The Pakistan Ministry of Interior took great pains to elaborate that JuD and FIF are engaged in certain activities which could be prejudicial to peace and security and are in violation of Pakistan’s obligations to the UN Security Council Resolution 1267.

Two days after placing him under house arrest, Pakistan put the name of Saeed and 37 of his associates on the Exit Control List (ECL). The matter further escalated in February when the Punjab provincial government listed Saeed under the fourth schedule of Pakistan’s Anti-terrorism Act (ATA). On February 22, Pakistan cancelled licenses of 44 weapons issued to Saeed and other members of his organisations, citing security reasons.

The cancellation of arms licenses by itself seems to be laughable considering the volume of weapons and firepower that Saeed has at his disposal, but its political value is significant since it provides a conduit to further curtail activities of the organisation.

This foregoing is a classic example of killing two birds with one stone and a testimony of Sharif’s political astuteness.

It needs to be noted that on four earlier occasions Hafiz Saeed has been put under house arrest only to be released in a short period of time. This time too, he held a press conference in his house immediately after the arrest and roundly gave out pressure from India via Washington as the reason for his arrest. By posturing against India and ignoring the political manoeuvring being done by Nawaz Sharif, Saeed has indicated that he was ready to play the game and would not be backing off in a hurry.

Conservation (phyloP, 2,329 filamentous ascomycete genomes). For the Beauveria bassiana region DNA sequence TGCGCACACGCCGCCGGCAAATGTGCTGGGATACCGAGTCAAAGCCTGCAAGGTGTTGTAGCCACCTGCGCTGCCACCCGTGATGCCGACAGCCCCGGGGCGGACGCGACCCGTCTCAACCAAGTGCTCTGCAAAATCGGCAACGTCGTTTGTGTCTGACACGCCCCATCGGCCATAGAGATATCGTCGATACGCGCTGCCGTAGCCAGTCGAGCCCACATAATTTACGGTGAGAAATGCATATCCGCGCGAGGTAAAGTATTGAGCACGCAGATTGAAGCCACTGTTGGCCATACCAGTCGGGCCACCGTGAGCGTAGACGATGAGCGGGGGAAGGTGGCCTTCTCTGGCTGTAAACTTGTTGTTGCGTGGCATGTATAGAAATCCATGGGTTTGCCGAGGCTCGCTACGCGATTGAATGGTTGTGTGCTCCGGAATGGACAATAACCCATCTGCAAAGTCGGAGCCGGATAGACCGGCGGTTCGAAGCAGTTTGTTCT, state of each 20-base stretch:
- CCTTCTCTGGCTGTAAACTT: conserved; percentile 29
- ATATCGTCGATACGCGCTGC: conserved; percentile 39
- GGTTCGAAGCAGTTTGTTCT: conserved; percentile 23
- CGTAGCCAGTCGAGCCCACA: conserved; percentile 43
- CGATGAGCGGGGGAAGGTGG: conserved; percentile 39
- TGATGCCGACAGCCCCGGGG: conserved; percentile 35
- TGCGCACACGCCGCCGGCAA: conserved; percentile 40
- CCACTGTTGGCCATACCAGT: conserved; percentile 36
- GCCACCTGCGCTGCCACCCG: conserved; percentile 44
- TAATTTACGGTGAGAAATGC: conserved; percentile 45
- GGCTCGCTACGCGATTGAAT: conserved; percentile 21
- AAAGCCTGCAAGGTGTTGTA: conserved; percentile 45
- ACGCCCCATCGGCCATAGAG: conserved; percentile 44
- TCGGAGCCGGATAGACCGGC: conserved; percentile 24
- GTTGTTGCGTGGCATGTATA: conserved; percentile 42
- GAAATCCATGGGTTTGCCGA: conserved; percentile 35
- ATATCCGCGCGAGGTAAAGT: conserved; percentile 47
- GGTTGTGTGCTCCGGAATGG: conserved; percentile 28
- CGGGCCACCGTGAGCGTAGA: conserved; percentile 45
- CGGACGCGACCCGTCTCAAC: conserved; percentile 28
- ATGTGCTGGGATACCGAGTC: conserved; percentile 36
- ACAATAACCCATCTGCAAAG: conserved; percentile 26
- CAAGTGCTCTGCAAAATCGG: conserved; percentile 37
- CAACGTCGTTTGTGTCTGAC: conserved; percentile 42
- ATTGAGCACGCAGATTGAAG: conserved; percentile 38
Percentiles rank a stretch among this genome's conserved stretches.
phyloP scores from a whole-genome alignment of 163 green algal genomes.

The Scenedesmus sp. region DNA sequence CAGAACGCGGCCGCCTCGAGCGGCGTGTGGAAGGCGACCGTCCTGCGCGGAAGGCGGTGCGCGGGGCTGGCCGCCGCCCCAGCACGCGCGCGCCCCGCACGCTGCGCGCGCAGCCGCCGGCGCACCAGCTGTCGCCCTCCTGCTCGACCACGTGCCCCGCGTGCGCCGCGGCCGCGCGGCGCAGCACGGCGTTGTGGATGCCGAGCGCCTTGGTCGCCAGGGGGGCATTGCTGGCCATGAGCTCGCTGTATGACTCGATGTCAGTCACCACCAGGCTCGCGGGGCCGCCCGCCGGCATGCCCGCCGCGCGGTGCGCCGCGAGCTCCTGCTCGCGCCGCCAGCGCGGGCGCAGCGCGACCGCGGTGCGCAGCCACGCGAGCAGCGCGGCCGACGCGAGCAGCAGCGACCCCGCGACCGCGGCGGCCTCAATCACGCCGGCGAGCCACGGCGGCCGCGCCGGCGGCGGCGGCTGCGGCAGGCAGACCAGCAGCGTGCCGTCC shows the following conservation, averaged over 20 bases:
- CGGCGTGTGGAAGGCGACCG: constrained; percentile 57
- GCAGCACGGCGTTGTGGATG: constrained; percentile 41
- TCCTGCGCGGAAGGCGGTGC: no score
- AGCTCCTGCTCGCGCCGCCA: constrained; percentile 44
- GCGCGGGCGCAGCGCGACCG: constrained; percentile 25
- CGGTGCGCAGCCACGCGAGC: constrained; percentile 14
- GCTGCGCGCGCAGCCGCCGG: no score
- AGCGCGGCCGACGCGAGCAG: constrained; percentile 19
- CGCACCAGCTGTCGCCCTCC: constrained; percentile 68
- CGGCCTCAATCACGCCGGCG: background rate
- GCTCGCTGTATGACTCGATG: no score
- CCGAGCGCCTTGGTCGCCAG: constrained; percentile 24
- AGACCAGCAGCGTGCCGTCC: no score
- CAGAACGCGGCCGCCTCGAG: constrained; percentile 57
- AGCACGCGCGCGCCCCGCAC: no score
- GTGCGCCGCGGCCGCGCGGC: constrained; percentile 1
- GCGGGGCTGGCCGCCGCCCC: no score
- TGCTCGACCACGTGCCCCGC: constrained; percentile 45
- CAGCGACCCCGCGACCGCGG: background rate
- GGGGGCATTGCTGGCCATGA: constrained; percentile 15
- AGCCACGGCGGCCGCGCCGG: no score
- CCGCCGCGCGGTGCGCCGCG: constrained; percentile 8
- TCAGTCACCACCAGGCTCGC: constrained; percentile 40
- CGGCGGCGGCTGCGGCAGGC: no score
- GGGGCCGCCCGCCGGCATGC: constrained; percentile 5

Now, 22 days after the house arrest the JuD chief and his four aides have challenged their house arrests, being added to the fourth schedule of ATA and putting the names of 37 of its leaders on the ECL in the Lahore High Court (LHC).

A division bench of LHC did not take much time in issuing a notice to the Punjab Home Department directing it to submit its response by March 7.

There is now a lot at stake for Nawaz Sharif! If Saeed and his associates are set free by the court, which is a distinct possibility, then there is every chance of the JuD registering itself as a political party. Joined with Pervez Musharraf it would then become a more dangerous option that the PPP or Imran Khans Tehreek-e-Insaaf party.

For India, this political churning within Pakistan has come as a blessing in disguise. Here the element of “an enemy’s enemy is your friend” needs to be leveraged with Hafiz being the enemy and Sharif becoming the friend.

It would be best for India to give Sharif credit for attempting to cleanse the system and while doing so expose the terrorist credentials of Saeed to the global community. If the matter is played right the terrorist infrastructure in Pakistan will receive a major blow while the chances of Sharif getting back in power will increase. This would entail a win-win situation for India.